The growing capabilities of the Houthi drone forces, supported by Iranian IRGC, should be taken into account. The former Abqaiq drone attacks have shown already the strong capabilities of the Iranian proxies. Without any question these Iranian linked attacks are more than able to really bring down facilities such as Abqaiq or oil outlets on the Western coast, such as Jizan. The Houthis until now have only been targeting non-critical infrastructure, even at Abqaiq, or military installations. The last days drone attacks have been reported also on Khamis Mushait and Jizan military sites.
For Iran this approach is a very suitable and cost-effective one, as the costs of drones is very low, technical capabilities high, while all can be denied. Keeping the pressure on Saudi Arabia, especially its oil infrastructure, is at the same time a functional instrument to keep Riyadh, Abu Dhabi and even Israel wary of an escalation. Looking at today’s reports, attacks on Jubail, which is the main industrial hub in the Eastern Province, hosting one of Aramco’s largest refineries, a joint-venture facility with France’s Total SA that can process more than 400,000 barrels of crude a day, is an indirect statement of force. The attack on Jeddah is only a warning sign, as the city only has an Aramco fuel depot.
By keeping the pressure on Saudi Arabia, without attacking Israel directly (Hezbollah’s missile strike power is enormous), or Abu Dhabi, Tehran is trying to get this Tripartite anti-Iran group to split. The attacks also occur at a time that the US Department of Defense is setting up a redeployment strategy to move US forces in the Middle East to Asia. Saudi Arabia is worried that its economy and infrastructure will be exposed more to Houthi or Iranian attacks in due course.
The costs for the Saudi economy is already staggering, not only caused by heavy defense spending or damages to infrastructure, but also by the wariness of investors to invest in Saudi Vision 2030 in a political-military instable region. The shutdown of parts of the Saudi airspace the last days due to Houthi drones is also not taken lightly. As aerospace experts already have stated the long-running war between Saudi Arabia and Yemen’s Houthis adds a layer of complexity to Saudi Arabia’s aviation market and the airlines and airports that are part of it.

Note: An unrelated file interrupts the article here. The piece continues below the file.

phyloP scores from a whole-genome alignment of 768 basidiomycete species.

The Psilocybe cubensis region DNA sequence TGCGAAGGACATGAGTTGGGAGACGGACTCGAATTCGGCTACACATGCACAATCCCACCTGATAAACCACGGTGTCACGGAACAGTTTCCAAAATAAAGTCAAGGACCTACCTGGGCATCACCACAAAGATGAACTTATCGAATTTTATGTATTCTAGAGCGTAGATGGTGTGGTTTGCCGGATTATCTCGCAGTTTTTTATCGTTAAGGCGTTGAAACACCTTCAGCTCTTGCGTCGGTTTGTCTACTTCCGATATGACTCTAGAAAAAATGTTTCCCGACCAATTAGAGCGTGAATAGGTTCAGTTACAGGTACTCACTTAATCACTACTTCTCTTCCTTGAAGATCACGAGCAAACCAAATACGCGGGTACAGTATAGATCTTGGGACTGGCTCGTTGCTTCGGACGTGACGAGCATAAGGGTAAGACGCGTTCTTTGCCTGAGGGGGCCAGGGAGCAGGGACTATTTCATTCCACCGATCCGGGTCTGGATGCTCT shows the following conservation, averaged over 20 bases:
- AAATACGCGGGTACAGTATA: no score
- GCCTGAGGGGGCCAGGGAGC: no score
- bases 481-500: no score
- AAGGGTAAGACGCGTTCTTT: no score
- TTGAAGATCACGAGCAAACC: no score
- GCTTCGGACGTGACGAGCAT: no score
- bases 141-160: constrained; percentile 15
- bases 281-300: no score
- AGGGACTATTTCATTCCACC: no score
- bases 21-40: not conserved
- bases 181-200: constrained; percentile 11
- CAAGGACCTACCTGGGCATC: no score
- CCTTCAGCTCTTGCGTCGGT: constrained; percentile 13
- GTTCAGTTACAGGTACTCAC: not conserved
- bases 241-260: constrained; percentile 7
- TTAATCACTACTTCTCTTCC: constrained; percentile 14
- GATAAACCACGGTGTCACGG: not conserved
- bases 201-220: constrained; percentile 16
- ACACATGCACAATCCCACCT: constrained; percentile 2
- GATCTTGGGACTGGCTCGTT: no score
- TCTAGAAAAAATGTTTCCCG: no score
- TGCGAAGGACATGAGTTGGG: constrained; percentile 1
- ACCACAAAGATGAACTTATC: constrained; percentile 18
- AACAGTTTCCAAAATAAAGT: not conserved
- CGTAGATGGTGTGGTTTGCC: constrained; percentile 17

A possible escalation is on the horizon for Saudi Arabia. With the JCPOA discussions already not going as successful as Iran and European countries were hoping for, Iran could instigate a new direct confrontation in the coming weeks. Threats are flying through the air that Tehran is also discussing an appropriate answer to the perceived Israeli cyber attack on Natanz. Bringing Israel into the regional quagmire will not bode well for all. A direct attack on Israel is out of the question for Iran, looking at its capabilities and the known military answers of the Israelis. A proxy confrontation in Saudi Arabia, or even Abu Dhabi, is however not out of the question. More direct drone and missile attacks on Aramco facilities or Saudi logistical networks are for sure being discussed. The main question now will be “are we talking real strategic targeting of Saudi facilities or still showing our might?” The first option will bring not only a shock to the oil and gas markets, as the reaction from the Kingdom will be harsh, but also put others in the crosshairs too. To quell the risks of any of these scenarios, including Iran’s nuclear ambitions and regional power projections, a first step is not the JCPOA, as the latter doesn’t remove any inducements for Iranian mingling elsewhere. A real first step is to deal with Yemen, or more clearly the Houthi issue. Without an Iranian proxy threat on all borders, the Kingdom can play another role in future. Stability is needed, not only in OPEC+ or oil markets, but also for the Gulf region and its neighbors.